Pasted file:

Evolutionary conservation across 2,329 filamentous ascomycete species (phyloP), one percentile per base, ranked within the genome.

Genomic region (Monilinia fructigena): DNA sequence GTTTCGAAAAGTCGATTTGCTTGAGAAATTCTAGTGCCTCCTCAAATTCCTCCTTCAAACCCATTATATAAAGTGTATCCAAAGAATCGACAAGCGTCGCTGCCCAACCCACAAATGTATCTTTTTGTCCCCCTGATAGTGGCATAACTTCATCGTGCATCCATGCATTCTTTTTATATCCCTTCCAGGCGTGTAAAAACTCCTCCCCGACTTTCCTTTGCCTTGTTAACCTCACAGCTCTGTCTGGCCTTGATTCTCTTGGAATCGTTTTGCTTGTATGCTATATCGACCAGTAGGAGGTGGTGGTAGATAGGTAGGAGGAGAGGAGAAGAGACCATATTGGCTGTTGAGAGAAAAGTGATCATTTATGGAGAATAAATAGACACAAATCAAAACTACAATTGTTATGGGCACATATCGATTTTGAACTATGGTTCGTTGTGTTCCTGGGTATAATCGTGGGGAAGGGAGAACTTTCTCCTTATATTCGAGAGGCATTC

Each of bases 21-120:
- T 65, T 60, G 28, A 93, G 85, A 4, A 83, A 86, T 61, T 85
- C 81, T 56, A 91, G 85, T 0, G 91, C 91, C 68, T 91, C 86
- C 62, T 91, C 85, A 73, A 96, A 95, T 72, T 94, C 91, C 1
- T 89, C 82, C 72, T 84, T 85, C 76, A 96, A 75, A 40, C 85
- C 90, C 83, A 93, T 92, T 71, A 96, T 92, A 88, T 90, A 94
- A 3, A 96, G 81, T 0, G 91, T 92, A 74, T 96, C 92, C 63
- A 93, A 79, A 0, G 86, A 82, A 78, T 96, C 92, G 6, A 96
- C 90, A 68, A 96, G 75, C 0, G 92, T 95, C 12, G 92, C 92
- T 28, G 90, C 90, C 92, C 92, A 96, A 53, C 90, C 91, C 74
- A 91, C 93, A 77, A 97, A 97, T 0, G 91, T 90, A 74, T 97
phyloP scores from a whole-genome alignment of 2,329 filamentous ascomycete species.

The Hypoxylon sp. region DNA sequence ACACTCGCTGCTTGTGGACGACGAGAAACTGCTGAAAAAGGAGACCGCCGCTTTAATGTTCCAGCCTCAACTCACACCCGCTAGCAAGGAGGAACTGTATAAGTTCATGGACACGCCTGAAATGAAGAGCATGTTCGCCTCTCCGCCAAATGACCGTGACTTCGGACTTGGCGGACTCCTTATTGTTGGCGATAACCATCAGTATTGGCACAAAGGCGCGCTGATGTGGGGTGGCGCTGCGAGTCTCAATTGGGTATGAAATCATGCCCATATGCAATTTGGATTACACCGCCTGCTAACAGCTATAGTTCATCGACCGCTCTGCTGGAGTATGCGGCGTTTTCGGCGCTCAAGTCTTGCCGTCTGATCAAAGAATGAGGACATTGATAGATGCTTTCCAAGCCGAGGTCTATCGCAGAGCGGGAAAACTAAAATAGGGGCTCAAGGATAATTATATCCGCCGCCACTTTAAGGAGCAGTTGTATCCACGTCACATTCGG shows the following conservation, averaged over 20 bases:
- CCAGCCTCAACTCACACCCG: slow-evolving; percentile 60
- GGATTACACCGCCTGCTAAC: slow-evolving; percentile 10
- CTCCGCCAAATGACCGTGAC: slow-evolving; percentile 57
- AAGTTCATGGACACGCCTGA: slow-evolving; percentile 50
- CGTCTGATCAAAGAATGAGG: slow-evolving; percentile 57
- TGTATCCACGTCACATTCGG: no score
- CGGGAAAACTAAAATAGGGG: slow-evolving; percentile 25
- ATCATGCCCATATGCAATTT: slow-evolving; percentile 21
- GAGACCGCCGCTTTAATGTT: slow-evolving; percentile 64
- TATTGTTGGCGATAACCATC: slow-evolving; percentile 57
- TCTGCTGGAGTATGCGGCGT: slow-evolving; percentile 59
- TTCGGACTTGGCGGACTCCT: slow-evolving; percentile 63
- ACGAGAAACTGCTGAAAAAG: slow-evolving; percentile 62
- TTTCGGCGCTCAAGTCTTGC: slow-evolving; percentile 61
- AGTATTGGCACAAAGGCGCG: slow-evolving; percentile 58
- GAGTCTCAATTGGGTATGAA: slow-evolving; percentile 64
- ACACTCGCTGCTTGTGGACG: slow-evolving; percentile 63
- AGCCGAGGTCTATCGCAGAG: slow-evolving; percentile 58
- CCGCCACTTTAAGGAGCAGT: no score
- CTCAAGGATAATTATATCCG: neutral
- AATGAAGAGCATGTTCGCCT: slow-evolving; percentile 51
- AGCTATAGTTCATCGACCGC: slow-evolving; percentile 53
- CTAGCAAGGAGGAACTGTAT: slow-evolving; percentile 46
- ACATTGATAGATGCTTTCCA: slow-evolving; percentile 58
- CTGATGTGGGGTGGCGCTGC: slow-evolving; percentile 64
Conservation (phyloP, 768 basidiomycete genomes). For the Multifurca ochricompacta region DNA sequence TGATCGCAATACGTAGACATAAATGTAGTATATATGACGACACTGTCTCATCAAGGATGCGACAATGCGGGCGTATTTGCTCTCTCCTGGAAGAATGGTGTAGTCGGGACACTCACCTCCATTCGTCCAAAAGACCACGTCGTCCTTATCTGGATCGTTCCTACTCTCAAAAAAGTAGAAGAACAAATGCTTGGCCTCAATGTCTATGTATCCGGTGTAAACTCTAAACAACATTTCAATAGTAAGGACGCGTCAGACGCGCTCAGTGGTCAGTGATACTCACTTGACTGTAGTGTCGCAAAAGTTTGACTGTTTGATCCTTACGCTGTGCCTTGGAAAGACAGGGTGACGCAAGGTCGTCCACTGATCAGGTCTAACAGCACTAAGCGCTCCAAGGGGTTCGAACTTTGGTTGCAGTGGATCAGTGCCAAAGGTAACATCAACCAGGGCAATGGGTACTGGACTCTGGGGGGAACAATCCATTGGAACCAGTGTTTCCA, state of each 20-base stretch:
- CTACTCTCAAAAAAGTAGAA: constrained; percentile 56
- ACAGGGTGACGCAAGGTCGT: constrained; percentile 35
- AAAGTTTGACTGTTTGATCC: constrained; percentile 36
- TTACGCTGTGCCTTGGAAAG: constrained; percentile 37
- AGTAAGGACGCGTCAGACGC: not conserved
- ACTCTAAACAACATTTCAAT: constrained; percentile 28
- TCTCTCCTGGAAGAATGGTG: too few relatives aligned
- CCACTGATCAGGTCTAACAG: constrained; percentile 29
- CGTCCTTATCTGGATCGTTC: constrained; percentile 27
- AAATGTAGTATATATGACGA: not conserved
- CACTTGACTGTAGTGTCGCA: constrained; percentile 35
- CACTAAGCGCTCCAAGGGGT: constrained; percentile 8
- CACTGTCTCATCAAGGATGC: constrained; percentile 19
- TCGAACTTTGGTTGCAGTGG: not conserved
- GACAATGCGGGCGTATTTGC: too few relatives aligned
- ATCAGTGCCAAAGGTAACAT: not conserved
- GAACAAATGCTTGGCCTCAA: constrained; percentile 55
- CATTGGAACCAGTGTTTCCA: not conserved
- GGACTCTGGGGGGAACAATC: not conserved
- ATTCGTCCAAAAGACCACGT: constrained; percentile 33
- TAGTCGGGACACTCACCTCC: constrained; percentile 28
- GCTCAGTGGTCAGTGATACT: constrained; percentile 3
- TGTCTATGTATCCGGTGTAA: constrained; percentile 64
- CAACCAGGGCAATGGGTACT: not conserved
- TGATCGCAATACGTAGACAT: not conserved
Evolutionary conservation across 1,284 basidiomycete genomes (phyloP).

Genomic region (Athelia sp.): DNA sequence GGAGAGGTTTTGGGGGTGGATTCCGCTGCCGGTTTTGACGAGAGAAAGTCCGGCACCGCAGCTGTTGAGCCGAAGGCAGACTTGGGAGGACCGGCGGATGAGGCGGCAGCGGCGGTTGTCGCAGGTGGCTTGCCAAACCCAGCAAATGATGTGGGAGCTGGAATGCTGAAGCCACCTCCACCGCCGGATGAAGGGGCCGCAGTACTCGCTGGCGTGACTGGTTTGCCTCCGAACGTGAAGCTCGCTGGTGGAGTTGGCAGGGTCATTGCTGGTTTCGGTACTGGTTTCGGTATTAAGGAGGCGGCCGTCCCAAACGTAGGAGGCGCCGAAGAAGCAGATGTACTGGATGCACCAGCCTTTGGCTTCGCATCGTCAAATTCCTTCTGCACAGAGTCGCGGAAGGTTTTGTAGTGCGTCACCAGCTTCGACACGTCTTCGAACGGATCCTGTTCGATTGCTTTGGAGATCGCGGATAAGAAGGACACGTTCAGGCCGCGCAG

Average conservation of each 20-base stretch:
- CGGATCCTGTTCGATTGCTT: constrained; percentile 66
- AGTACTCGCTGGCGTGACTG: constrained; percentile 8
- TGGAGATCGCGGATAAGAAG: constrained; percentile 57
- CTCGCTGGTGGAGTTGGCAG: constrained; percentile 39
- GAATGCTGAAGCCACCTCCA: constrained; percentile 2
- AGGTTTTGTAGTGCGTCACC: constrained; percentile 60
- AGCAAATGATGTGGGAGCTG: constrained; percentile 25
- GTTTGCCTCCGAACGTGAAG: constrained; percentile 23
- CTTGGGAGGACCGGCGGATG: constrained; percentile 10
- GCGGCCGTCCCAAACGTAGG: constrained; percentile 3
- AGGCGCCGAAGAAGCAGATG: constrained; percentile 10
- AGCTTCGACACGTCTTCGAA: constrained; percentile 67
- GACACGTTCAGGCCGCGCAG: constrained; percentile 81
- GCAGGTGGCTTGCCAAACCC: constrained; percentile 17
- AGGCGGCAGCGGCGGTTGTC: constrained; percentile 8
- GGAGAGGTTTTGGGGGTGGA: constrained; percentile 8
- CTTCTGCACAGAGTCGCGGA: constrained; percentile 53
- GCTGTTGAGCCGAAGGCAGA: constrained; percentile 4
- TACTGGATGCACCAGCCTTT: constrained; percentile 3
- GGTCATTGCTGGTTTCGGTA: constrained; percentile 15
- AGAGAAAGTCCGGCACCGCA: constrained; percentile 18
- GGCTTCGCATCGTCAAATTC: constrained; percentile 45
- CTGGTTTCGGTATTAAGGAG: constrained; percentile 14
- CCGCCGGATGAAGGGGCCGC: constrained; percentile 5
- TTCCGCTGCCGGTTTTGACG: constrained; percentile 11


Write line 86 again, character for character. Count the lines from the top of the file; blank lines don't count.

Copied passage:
- CTTCTGCACAGAGTCGCGGA: constrained; percentile 53